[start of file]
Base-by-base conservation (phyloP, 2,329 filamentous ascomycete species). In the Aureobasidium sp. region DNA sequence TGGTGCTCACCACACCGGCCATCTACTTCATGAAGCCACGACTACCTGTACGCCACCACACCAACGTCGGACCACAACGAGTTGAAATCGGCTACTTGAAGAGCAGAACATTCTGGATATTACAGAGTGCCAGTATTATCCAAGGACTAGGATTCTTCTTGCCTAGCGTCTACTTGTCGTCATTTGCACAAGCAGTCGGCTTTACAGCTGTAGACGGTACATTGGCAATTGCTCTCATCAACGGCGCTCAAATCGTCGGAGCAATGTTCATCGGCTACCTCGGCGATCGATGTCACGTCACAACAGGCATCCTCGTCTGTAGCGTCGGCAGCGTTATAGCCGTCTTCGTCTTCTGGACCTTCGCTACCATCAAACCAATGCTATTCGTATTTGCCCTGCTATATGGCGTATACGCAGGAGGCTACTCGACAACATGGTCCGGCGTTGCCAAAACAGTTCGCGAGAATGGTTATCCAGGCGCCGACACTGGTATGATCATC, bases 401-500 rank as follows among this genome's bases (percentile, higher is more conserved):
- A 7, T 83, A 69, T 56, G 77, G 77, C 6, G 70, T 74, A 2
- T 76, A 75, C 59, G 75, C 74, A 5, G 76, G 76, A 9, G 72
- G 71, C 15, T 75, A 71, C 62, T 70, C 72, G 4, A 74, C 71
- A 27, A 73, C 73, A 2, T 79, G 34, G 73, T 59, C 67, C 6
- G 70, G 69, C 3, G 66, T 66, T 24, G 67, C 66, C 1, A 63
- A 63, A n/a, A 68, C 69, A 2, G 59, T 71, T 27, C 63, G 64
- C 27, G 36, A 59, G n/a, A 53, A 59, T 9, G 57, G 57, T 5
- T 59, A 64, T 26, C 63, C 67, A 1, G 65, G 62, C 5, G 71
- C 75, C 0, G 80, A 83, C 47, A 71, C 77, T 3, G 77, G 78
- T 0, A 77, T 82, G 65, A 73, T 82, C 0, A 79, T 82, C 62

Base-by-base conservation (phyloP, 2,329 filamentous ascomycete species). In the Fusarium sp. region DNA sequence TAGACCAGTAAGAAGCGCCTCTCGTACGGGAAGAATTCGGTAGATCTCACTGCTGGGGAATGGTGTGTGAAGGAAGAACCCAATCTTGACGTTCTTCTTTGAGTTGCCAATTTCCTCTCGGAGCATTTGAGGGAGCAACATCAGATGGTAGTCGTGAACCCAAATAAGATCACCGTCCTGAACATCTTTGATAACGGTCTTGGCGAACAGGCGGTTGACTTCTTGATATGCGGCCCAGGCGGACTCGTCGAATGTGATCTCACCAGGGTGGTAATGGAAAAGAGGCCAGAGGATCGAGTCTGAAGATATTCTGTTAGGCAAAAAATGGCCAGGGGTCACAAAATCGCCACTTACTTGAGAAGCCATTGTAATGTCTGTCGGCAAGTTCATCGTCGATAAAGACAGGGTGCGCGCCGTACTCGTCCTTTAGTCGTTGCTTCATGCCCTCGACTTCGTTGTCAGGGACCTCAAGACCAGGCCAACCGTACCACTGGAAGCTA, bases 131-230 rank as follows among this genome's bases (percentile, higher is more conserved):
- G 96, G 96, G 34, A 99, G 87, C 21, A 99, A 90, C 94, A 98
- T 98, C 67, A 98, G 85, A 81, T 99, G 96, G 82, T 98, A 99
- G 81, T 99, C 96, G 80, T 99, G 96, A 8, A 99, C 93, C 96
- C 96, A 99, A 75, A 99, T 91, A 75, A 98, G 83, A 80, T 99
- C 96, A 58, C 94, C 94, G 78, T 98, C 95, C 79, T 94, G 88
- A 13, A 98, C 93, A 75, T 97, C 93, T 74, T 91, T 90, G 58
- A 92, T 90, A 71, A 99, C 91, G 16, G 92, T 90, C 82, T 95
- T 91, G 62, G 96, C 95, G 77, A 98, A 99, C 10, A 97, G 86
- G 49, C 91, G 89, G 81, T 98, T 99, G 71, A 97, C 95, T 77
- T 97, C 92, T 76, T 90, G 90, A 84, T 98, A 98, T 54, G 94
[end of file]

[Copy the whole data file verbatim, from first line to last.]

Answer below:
Base-by-base conservation (phyloP, 2,329 filamentous ascomycete species). In the Aureobasidium sp. region DNA sequence TGGTGCTCACCACACCGGCCATCTACTTCATGAAGCCACGACTACCTGTACGCCACCACACCAACGTCGGACCACAACGAGTTGAAATCGGCTACTTGAAGAGCAGAACATTCTGGATATTACAGAGTGCCAGTATTATCCAAGGACTAGGATTCTTCTTGCCTAGCGTCTACTTGTCGTCATTTGCACAAGCAGTCGGCTTTACAGCTGTAGACGGTACATTGGCAATTGCTCTCATCAACGGCGCTCAAATCGTCGGAGCAATGTTCATCGGCTACCTCGGCGATCGATGTCACGTCACAACAGGCATCCTCGTCTGTAGCGTCGGCAGCGTTATAGCCGTCTTCGTCTTCTGGACCTTCGCTACCATCAAACCAATGCTATTCGTATTTGCCCTGCTATATGGCGTATACGCAGGAGGCTACTCGACAACATGGTCCGGCGTTGCCAAAACAGTTCGCGAGAATGGTTATCCAGGCGCCGACACTGGTATGATCATC, bases 401-500 rank as follows among this genome's bases (percentile, higher is more conserved):
- A 7, T 83, A 69, T 56, G 77, G 77, C 6, G 70, T 74, A 2
- T 76, A 75, C 59, G 75, C 74, A 5, G 76, G 76, A 9, G 72
- G 71, C 15, T 75, A 71, C 62, T 70, C 72, G 4, A 74, C 71
- A 27, A 73, C 73, A 2, T 79, G 34, G 73, T 59, C 67, C 6
- G 70, G 69, C 3, G 66, T 66, T 24, G 67, C 66, C 1, A 63
- A 63, A n/a, A 68, C 69, A 2, G 59, T 71, T 27, C 63, G 64
- C 27, G 36, A 59, G n/a, A 53, A 59, T 9, G 57, G 57, T 5
- T 59, A 64, T 26, C 63, C 67, A 1, G 65, G 62, C 5, G 71
- C 75, C 0, G 80, A 83, C 47, A 71, C 77, T 3, G 77, G 78
- T 0, A 77, T 82, G 65, A 73, T 82, C 0, A 79, T 82, C 62

Base-by-base conservation (phyloP, 2,329 filamentous ascomycete species). In the Fusarium sp. region DNA sequence TAGACCAGTAAGAAGCGCCTCTCGTACGGGAAGAATTCGGTAGATCTCACTGCTGGGGAATGGTGTGTGAAGGAAGAACCCAATCTTGACGTTCTTCTTTGAGTTGCCAATTTCCTCTCGGAGCATTTGAGGGAGCAACATCAGATGGTAGTCGTGAACCCAAATAAGATCACCGTCCTGAACATCTTTGATAACGGTCTTGGCGAACAGGCGGTTGACTTCTTGATATGCGGCCCAGGCGGACTCGTCGAATGTGATCTCACCAGGGTGGTAATGGAAAAGAGGCCAGAGGATCGAGTCTGAAGATATTCTGTTAGGCAAAAAATGGCCAGGGGTCACAAAATCGCCACTTACTTGAGAAGCCATTGTAATGTCTGTCGGCAAGTTCATCGTCGATAAAGACAGGGTGCGCGCCGTACTCGTCCTTTAGTCGTTGCTTCATGCCCTCGACTTCGTTGTCAGGGACCTCAAGACCAGGCCAACCGTACCACTGGAAGCTA, bases 131-230 rank as follows among this genome's bases (percentile, higher is more conserved):
- G 96, G 96, G 34, A 99, G 87, C 21, A 99, A 90, C 94, A 98
- T 98, C 67, A 98, G 85, A 81, T 99, G 96, G 82, T 98, A 99
- G 81, T 99, C 96, G 80, T 99, G 96, A 8, A 99, C 93, C 96
- C 96, A 99, A 75, A 99, T 91, A 75, A 98, G 83, A 80, T 99
- C 96, A 58, C 94, C 94, G 78, T 98, C 95, C 79, T 94, G 88
- A 13, A 98, C 93, A 75, T 97, C 93, T 74, T 91, T 90, G 58
- A 92, T 90, A 71, A 99, C 91, G 16, G 92, T 90, C 82, T 95
- T 91, G 62, G 96, C 95, G 77, A 98, A 99, C 10, A 97, G 86
- G 49, C 91, G 89, G 81, T 98, T 99, G 71, A 97, C 95, T 77
- T 97, C 92, T 76, T 90, G 90, A 84, T 98, A 98, T 54, G 94